Windows 98 File Sharing: Broken By Design

Or, “what part of guest access don’t you understand?”

It sounds so deceptively simple. There’s a LAN with a Windows 98 machine and my Linux box. We want to share files between the two. If you were naive, you might think that file sharing could be the answer.

The Linux side isn’t too hard to set up, thanks to Samba. I’m certainly no expert on it, but the documentation and configuration examples helped me set up something that seems to work. I have no problem mounting shares hosted on my Linux box to itself.

So, the trick is how to get Windows 98 to mount the share. It shouldn’t be too hard — the share has guest access enabled to keep things simple. LAN security isn’t much of a concern, since access to the network is controlled and all access to file sharing from the outside world is blocked at the router. What could be easier than mounting a share when no password, not even a user name, is required? It sounds like a two-step protocol:

1. Win98 to Linux: “Hey, gimme access.”

2. Linux to Win98: “OK.”

Of course, Windows 98 is painfully, breathtakingly stupid in this regard. First, the developers assumed that if you have a user name when you log into the local machine, that’s obviously going to be your user name for all your accounts on any other machines on the network. So, when it tries to connect to a share, it always uses the local user name. There’s no way to tell it to use a different name. None. The only work-around would be to change the name of the local user. Naturally, you’re screwed if you want to mount two file shares with — horror of horrors — two different user names!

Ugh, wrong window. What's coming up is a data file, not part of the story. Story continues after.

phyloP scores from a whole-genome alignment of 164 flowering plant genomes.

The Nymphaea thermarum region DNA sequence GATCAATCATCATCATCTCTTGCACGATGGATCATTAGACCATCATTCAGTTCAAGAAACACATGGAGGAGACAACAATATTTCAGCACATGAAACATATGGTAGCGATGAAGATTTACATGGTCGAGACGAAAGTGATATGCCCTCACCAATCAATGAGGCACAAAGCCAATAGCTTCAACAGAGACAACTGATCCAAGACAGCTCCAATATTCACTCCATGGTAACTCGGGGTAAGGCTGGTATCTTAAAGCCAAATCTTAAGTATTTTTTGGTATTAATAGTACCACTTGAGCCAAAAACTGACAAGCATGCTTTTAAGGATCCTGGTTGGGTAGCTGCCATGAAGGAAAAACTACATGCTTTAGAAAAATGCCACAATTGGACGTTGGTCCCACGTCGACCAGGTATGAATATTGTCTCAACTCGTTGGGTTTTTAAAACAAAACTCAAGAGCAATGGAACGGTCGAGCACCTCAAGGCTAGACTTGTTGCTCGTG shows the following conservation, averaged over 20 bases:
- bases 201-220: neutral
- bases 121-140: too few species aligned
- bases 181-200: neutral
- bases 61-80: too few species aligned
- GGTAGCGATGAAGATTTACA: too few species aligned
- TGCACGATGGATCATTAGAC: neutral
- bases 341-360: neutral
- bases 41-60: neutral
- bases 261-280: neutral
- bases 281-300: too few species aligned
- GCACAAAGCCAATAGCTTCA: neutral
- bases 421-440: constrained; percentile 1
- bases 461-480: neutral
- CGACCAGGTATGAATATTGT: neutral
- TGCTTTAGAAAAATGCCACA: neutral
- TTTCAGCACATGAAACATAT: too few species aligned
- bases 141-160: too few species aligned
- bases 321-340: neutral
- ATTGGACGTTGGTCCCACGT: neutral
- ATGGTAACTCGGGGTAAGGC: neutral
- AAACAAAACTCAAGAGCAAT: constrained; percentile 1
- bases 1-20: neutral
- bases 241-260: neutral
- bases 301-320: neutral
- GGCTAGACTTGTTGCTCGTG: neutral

Now, I knew about this ahead of time. That’s why I decided to make the share offered by my Linux box use guest access, to avoid any possible evilness with user names. It’s not ideal, but with a pair of read-only shares, one on each machine, you can at least transfer files either way. It’s ugly, but it works.

It sounds like a perfect plan, but alas, Windows 98 outsmarts (or, rather, outstupids) us here. For, you see, even if guest access is enabled for a share, if there’s a local user name available, it will try to use that when connecting! It never even tries to connect to the share as a guest! In Windows Explorer, it keeps trying to ask for a password for the share, even though nothing will ever work (there’s no password at all!). Trying to use the net use command doesn’t work either — it returns a bizarre “error 5″ suggesting it couldn’t read the share. I suspect what it really means is that it couldn’t connect with the user name and an empty password.

But Paul, you say, while Windows 98 has more than its share of annoyances, surely it can’t be so painfully, astoundingly, precedent-shatteringly, fabric-of-the-universe-rendingly stupid to actually exhibit this behavior! Isn’t it possible that you have simply misconfigured Samba on your Linux box, in such a way that the Windows machine can’t talk to it, or isn’t really giving guest access, or some such?